In any organization, there is a natural desire to please one’s boss. In general, a good, even excellent thing. However, when rules are cast aside, normal procedures ignored, policies violated, double-checks bypassed, procedures skirted, intentions not confirmed, communications substantiated, bad things can happen.
As an owner, I’ve made what I considered casual, off-hand remarks that I thought of as speculative, abstract, theoretical, conceptual, or philosophical… only to my dismay that, without further ado, someone had taken the liberty of putting their interpretation of my remarks into full force and effect. Without “further ado” has meant not informing their supervisor or bothering to confirm with me that they heard me correctly and that I wished them to procced.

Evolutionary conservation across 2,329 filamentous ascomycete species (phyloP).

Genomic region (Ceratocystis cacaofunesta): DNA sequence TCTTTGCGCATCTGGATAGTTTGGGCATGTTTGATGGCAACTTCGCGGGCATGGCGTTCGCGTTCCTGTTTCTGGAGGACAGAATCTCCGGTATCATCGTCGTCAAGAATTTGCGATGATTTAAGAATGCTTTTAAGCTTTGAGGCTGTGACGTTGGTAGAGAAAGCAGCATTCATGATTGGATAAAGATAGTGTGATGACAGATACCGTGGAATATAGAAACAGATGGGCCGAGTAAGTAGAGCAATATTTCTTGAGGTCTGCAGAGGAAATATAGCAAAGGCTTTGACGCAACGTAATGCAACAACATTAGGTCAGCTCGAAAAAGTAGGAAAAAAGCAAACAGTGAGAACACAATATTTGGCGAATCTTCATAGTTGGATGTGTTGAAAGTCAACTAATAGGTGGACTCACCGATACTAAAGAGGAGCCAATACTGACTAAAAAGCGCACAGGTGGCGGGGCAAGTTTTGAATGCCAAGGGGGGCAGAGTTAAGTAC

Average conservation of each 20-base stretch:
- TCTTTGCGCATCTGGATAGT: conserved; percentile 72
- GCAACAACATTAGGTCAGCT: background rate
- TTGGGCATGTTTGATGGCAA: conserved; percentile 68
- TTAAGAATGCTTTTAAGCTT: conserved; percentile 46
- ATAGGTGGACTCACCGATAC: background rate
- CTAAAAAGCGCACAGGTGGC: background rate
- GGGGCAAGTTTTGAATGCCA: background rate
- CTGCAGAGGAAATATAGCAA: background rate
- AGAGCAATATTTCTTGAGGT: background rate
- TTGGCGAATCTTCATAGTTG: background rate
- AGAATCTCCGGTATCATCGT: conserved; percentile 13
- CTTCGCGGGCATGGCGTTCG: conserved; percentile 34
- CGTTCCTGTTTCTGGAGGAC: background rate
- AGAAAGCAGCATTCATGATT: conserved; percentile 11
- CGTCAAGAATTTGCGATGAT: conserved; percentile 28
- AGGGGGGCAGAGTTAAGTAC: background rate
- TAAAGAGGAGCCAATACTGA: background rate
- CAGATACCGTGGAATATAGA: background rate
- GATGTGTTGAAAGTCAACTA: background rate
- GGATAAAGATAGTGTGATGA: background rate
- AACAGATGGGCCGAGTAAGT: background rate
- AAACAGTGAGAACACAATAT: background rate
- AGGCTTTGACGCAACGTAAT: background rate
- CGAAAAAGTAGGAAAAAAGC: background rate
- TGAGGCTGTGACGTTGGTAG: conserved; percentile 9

I call it the “Thomas Becket Pitfall” because back in 1170, King Henry II of England is reputed to have said in reference to Thomas Becket: “Would not someone rid me of this troublesome priest?” Even though by most accounts the king’s words were not intended as a direct command, somehow four knights took it upon themselves to go murder Becket in response.
The lesson is twofold: 1) We should all watch our tongue, leaders especially, and 2) There is a lot to be said for doublechecking and verifying shared vision before we rush off to implement. The theme of “measure twice, cut once” applies in many areas.
“Where misunderstanding serves others as an advantage, one is helpless to make oneself understood.” – Lionel Trilling, 1905-1975
“The single biggest problem in communication is the illusion that it has taken place.” – George Bernard Shaw, 1856-1850
“He seemed to think we were on the same page. I wasn’t even sure we were reading the same book.” – Jodie Andrefski
As always, I share what I most want and need to learn. – Nathan S. Collier